That vision was the beginning bridge for me that would help lead me away from the Pentecostalism of my past into the Episcopal Church, and finally the Independent Catholic Church movement.  It lead to my coming out as gay in 2004, writing my book "Gay and Okay - A Conservative Mind Change" by John W. Brown published in 2014 and available on Amazon.

In 2006 God led me back to San Diego where I had lived for awhile as a kid.  After trying out a couple of churches I joined an Episcopal church near my home.  Although technically a gay-affirming church, I felt it was more like "don't ask don't tell".  If you don't tell us you're gay or make an issue of it we won't ask, and you are welcomed here.

In the meantime I had made contact with a monastic community that I thought sounded good.  Boy, was I ever fooled.  One of their rules was that you had to belong to a Catholic church.  That is how I ended up at the "Cathedral of Saint John the Beloved" in 2008, where I have been for the last ten years and where I officially became a Catholic.  Today I am a lay reader for them and serve on the parish council, as well as being the church's representative in the House of Laity of the Communion of Synodal Catholic Churches, of which we are a part.

In 2009 I left the monastic community I was involved with, swearing to never join another monastic community again as long as I lived.  However I could hear a voice calling me to some type of monastic living, which I tried to ignore.  I told God I was not interested.  Period! 

That went for a couple of years.  Then, one night in 2012 I woke up with the words "Community of Solitude" flashing in my head.  My immediate response was "God, I already told you I am not interested".  However the words kept flashing in my mind, so after a couple of days I got on the computer and typed in the words Community of Solitude, and it took me to their webpage.  As I started reading I found myself getting excited and thinking this was something I could do and live with.  However I was still skeptical, so I decided I'd contact them, tell them outright I am gay, and I just know that they will reject me, and that will be the end of that, and I can forget this whole monastic thing.  Boy was I ever wrong again!  The next day there was an email from them telling me that they had no problem with my being gay, and would like to talk with me further.  That resulted in January 2013, in a three year discernment, which ultimately led to my taking lifetime vows at a retreat in Arizona in the fall of 2015.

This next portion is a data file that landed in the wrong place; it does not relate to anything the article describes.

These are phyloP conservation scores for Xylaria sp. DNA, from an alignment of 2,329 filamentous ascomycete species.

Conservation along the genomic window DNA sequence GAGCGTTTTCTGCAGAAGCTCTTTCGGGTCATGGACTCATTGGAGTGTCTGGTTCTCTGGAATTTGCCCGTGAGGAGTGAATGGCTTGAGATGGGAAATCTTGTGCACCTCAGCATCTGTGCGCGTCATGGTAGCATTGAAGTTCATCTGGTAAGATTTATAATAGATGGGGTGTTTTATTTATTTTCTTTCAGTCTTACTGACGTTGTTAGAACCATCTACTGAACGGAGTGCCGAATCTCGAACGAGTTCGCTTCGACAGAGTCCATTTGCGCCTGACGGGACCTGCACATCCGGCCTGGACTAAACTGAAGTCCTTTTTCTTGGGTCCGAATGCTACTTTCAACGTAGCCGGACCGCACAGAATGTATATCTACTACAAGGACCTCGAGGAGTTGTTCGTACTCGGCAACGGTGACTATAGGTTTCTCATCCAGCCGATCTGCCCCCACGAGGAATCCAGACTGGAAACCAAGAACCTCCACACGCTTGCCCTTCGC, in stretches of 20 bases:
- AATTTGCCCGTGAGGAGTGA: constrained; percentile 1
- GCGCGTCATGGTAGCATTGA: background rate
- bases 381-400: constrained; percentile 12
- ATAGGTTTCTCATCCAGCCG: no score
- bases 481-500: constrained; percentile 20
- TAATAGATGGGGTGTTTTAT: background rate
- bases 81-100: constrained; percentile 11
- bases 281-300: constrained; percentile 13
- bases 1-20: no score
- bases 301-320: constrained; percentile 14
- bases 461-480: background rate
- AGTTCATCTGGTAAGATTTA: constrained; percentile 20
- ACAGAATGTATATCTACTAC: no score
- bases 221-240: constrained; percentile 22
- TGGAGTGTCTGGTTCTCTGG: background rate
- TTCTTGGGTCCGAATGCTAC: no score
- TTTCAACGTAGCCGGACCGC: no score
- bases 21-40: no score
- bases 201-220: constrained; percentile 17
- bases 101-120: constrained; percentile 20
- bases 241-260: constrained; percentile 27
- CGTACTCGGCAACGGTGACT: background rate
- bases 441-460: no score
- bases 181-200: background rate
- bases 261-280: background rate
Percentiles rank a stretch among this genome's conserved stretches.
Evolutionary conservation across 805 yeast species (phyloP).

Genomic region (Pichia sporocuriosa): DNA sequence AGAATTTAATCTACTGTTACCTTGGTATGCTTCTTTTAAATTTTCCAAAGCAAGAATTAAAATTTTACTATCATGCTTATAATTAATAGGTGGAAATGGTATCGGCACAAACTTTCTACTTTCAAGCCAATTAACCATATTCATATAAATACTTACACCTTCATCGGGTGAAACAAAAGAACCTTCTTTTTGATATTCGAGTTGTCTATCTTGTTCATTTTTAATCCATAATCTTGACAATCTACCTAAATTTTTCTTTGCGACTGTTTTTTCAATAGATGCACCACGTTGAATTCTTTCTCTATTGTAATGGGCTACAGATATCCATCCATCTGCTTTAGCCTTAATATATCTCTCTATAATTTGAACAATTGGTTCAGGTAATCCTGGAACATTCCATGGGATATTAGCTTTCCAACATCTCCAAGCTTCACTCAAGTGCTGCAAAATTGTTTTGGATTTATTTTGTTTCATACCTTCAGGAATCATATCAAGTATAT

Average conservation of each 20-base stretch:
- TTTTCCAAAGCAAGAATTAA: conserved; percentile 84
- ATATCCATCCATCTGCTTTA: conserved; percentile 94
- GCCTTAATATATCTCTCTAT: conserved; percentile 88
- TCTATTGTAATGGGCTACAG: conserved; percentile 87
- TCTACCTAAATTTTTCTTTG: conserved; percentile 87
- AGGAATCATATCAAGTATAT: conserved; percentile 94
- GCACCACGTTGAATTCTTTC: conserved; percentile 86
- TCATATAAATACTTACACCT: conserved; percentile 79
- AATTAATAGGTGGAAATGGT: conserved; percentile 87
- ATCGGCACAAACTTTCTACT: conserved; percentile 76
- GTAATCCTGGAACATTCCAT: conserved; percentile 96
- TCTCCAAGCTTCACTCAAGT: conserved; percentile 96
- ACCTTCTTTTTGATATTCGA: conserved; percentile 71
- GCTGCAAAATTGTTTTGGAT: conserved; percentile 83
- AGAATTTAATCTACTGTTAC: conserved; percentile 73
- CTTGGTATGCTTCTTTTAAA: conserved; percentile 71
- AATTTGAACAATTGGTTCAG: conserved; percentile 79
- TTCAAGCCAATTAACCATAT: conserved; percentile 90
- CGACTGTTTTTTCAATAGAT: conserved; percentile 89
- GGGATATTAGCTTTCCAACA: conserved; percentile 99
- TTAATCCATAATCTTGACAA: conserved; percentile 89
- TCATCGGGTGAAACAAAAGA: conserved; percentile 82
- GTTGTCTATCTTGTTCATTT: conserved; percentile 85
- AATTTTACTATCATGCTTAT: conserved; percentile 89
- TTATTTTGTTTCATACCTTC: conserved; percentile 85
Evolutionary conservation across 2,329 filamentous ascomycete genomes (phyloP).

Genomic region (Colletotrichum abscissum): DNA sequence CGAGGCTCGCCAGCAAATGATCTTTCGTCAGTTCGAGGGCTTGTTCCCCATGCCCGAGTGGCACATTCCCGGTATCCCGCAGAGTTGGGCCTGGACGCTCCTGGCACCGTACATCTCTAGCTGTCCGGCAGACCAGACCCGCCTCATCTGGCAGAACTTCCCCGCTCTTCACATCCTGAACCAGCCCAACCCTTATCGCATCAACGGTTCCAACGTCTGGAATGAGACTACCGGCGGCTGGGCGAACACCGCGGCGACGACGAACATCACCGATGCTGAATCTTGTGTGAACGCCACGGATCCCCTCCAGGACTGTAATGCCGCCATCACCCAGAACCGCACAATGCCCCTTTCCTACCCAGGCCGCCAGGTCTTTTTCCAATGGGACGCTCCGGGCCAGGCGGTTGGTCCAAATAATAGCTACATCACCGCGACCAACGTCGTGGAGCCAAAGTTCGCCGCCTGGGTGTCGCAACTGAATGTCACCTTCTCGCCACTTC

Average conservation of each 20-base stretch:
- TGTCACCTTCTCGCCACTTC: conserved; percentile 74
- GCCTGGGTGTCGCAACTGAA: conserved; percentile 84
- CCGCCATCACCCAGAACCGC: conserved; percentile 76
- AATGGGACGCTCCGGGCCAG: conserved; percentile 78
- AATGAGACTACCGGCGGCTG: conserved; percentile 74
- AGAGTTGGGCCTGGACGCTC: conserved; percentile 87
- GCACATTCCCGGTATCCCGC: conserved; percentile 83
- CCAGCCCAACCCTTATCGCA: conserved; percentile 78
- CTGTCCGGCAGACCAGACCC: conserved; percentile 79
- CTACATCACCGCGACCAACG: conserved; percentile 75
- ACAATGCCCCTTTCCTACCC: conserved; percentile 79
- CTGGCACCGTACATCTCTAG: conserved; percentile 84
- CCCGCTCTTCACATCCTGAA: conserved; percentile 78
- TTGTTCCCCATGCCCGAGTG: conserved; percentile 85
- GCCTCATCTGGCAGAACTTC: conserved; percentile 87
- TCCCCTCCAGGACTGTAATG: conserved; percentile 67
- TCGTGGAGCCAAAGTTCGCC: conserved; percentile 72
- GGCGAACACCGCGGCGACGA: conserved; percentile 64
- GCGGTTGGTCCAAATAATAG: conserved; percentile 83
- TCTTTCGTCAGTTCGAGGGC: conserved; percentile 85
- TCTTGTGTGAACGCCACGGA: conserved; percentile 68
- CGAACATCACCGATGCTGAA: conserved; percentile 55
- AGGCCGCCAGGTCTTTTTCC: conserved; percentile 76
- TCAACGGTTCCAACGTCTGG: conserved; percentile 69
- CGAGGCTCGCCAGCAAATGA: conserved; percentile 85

One of the things I liked about the community was that they allowed for name changes upon joining or at the taking of final vows.  One of the things I used to say when I was going through all of my struggles was that I needed a divorce from John Brown, where I could walk away from him and start all over again.  Cos allowed for that, and so I chose the name Lawrence Damien. 

The reason was threefold.  First, it was my brother, Michael's, middle name.  Michael died from AIDS on March 17,1993.  Due to being in a homophobic church at the time I was unable to go back and see him until four months after his death, when I went back for the burial.  Since then I had always wanted to do something to honor his memory. 

Secondly, I took the name in honor of Lawrence of the Resurrection, who wrote the book "Practicing the Presence of God", which had a major influence on my life as a Pentecostal, and even more now that I am a monastic.  It's a reminder of what I am called to do, which is practice the presence of God wherever I am and in whatever circumstances I find myself in.

Thirdly, Damien is for Saint Damien of Hawaii who worked with the lepers, the outcasts of their day that no one wanted anything to do with, except Father Damien.  Gays, like myself, have been treated as outcasts and undesirables by many, especially in the churches.  Many others have suffered and many still do, from injustices and marginalization.  To all of them, I believe I have been called to minister, even as Jesus would.  

Since the name change, opportunities of ministry have opened for me like I could never have imagined.  Through the Christian Gays group and chat room I am able to minister to hundreds worldwide.  So the vision God gave to me of a message for all the world at the time of my call to ministry has been fulfilled, literally. 

At this time I am involved with six different groups/churches on a regular basis.  I continue in my prophetic office proclaiming what God gives me to edify, encourage, take us higher into a new day, and to help bring understanding of what God wants from us, wants us to understand, and where God is leading us as we continue on our journey together to him.

I have no regrets over my past and am thankful for it as it has made me the man I am today.  I have also found Jesus and love, acceptance and peace like I never knew existed before.  All I can do is praise God for it.